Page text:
Coronary Angioplasty:

 

Coronary angioplasty (PTCA or PCI) is a technique for treating coronary artery disease. It helps open blocked or narrowed coronary (heart) arteries. The procedure improves blood flow to the heart muscle.


Over time, a fatty substance called plaque can build up in arteries, causing them to harden and narrow. This condition is called atherosclerosis which can affect any artery in the body. When atherosclerosis affects the coronary arteries, the condition is called coronary artery disease (CAD).


Angioplasty can restore blood flow to the heart if the coronary arteries have become narrowed or blocked because of CAD.





Blockage of coronary artery





Angioplasty and stenting

How it is done?


While the patient is awake and pain-free (local anesthesia), the catheter is inserted into an artery at the top of the leg (the femoral artery) or hand (radial artery). X-ray pictures are taken to view the catheter as it passes up to artery, into aorta, and into the blocked coronary artery. The small balloon at the end of the catheter is inflated and widens the area of the blockage, restoring adequate blood flow through the artery to the heart muscle.


Often, a metallic device called a stent may be placed. This is a small tube that is placed within the coronary artery to keep the vessel open. A stent may be used for coronary artery bypass graft as well.

 


How long does coronary angioplasty take?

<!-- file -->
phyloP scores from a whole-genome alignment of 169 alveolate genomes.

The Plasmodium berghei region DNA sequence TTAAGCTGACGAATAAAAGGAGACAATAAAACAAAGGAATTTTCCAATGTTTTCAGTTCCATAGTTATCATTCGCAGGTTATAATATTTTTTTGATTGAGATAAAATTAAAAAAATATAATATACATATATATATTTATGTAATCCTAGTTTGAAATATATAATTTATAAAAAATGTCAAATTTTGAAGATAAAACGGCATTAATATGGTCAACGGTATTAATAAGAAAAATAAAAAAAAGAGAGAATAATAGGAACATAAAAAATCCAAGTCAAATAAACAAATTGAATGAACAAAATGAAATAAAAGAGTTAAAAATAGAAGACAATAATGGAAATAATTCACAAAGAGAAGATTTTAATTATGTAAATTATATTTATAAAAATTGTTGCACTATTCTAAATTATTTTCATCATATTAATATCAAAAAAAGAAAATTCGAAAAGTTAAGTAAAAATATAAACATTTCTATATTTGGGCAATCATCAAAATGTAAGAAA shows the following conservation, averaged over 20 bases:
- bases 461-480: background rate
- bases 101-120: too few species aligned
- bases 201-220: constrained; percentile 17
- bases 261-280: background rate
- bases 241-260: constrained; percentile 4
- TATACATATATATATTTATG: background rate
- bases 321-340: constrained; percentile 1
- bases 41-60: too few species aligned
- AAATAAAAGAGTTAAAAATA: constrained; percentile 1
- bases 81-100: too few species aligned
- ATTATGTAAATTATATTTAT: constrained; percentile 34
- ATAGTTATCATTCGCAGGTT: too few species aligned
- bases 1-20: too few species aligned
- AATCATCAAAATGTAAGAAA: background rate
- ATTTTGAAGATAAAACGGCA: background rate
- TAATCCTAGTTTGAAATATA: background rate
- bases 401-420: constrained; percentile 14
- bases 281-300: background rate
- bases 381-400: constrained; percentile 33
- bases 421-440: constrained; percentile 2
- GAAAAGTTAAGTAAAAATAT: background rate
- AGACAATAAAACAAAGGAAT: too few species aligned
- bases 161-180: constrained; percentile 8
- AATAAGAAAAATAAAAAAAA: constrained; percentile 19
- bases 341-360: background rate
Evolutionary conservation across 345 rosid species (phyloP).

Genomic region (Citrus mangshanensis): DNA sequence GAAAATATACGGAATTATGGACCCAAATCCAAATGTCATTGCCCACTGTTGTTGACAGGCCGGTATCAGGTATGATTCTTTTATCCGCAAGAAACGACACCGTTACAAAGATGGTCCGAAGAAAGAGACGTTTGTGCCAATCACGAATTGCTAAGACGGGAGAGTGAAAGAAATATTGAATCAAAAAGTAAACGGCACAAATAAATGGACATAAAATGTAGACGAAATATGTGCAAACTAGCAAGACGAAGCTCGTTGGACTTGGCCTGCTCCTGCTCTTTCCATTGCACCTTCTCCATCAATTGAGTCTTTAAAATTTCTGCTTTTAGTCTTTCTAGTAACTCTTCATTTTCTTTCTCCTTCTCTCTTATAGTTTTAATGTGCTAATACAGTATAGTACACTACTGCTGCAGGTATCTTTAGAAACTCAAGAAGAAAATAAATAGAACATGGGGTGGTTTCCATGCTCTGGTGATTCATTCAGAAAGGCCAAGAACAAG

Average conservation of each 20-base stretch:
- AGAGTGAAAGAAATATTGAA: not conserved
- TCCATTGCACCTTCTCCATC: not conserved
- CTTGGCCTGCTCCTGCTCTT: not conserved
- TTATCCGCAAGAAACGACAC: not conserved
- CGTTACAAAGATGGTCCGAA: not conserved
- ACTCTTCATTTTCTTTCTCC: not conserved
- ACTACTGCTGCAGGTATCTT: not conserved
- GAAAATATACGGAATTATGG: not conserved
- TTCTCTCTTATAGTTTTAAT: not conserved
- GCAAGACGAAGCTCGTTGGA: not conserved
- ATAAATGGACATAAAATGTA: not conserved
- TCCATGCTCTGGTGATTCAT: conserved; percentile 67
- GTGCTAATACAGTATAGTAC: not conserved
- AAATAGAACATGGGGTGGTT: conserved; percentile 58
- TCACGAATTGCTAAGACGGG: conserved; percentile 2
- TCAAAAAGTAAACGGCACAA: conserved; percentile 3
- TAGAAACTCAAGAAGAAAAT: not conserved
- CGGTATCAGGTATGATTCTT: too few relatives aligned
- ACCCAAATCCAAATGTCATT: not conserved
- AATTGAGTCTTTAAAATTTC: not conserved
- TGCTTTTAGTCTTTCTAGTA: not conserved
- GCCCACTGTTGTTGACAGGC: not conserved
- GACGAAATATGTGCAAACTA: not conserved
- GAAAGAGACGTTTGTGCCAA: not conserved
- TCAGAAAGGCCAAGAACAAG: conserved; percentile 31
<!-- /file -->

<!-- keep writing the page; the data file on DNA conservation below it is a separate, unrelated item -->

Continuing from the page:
If just one section of artery is widened the procedure usually takes about 15-30 minutes in an experienced hand. If several blocks are to be widened then the procedure takes longer. One may need to stay in hospital overnight for observation following the procedure.


How successful is coronary angioplasty?


More than 9 in 10 procedures are successful at relieving angina. However, coronary angioplasty may not be used for all people with angina. This is because in many cases there are too many blockages, too long blockages or blockages with branches. 


After an angioplasty


One should avoid heavy activities such as lifting for about a week until the small wound where the catheter was inserted has healed. One should not drive a car for a week after having an angioplasty.


Are there any possible risks, complications or side-effects?


One common problem is that a bruise may form under the skin where the catheter was inserted (usually the groin). This is not serious, but it may be sore for a few days.


Risks of the procedure


The risks are negligible in expert hands and are as follows


  • Infection of groin or hand..
  • Allergic reaction to the dye.
  • A heart attack during the procedure.
  • The catheter may damage a coronary artery. 
  • A stroke is another rare complication.


Long - term complications


In some cases, the atheroma re-forms within the stent over the next few months and years. This may narrow the artery again and angina pains may return again. When it occurs, the procedure can be repeated.

Newer techniques are being developed to try to prevent this possible problem. For example, stents that are coated with chemicals (drug coated stents) which prevent the local formation of atheroma are being developed. 

 

Benefits of Coronary angioplasty


  • Quicker and less painful recovery
  • Short hospital stay, does not require general anesthesia
  • Small incision
  • The chest cage does not need to be opened
  • Chances of major post-operative complications like stroke are very less as compared to bypass surgery.